High Fructose Corn Syrup and Weight Loss High Fructose Corn Syrup and Weight Loss
What Is High Fructose Corn Syrup?
High fructose corn syrup (HFCS) is a sweetener used by food manufacturers. It is formed when corn starch is broken down into corn syrup. Enzymes are added to the corn syrup to convert some of its glucose to fructose. The result is a sweetener that is about 50 percent glucose and 50 percent fructose. It is a less expensive alternative to sugar, and it also serves as a preservative in packaged foods. HFCS is most often associated with regular soda, but if you check food labels, you will find it in pasta sauce, barbeque sauce, ketchup, sweet pickles, jam, bread, crackers, cereals, ice cream, and baked goods.
How Does HFCS Affect Weight?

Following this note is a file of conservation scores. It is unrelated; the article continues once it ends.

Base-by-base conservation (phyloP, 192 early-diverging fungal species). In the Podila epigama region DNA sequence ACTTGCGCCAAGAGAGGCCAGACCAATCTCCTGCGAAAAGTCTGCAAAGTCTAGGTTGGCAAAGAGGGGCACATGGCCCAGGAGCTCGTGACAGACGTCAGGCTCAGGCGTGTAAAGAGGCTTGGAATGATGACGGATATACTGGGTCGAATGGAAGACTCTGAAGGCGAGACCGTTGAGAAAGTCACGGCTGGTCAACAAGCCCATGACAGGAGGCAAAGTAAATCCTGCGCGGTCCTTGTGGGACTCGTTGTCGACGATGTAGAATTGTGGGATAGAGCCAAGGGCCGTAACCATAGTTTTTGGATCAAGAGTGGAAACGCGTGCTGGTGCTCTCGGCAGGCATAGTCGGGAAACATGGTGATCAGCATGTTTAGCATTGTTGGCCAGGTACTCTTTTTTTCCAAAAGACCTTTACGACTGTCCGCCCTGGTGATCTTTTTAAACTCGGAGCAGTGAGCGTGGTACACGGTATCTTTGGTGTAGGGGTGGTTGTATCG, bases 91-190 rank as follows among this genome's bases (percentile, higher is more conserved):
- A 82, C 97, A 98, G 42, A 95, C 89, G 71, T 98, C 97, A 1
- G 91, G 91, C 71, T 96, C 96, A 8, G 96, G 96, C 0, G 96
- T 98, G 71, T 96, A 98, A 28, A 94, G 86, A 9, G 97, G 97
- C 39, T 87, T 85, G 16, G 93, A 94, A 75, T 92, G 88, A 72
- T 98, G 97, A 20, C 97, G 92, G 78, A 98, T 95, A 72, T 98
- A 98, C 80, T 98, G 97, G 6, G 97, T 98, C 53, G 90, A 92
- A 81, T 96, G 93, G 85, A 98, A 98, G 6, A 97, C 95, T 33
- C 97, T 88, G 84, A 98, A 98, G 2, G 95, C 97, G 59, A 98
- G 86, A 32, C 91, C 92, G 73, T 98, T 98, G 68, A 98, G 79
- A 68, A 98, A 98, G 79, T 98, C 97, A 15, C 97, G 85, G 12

Many health professionals question if HFCS is linked to the rise in obesity over the past 50 years. It is speculated that fructose alters the hormonal response of the body, resulting in increased body fat storage and appetite when compared to other sugars with the same number of calories. Supporters of HFCS argue that chemically it is similar to table sugar, and that the body does not recognize the difference. The topic is still heavily debated with research supporting both sides. As with most theories, more research will eventually reveal if there are associations between HFCS and weight gain.
Should I Eat Foods with HFCS?
HFCS is an added sugar. Reducing added sugar intake is important for health regardless of whether that sugar comes from white table sugar or HFCS. The American Heart Association recommends that women limit added sugar intake to no more than 100 calories (six teaspoons) per day and men to no more than 150 calories (nine teaspoons) per day. Reducing your intake of packaged, processed foods and regular soda will reduce your overall intake of the sweetener. But for a healthy diet and reduced risk of disease, be sure you aren’t replacing HFCS with other added sugars.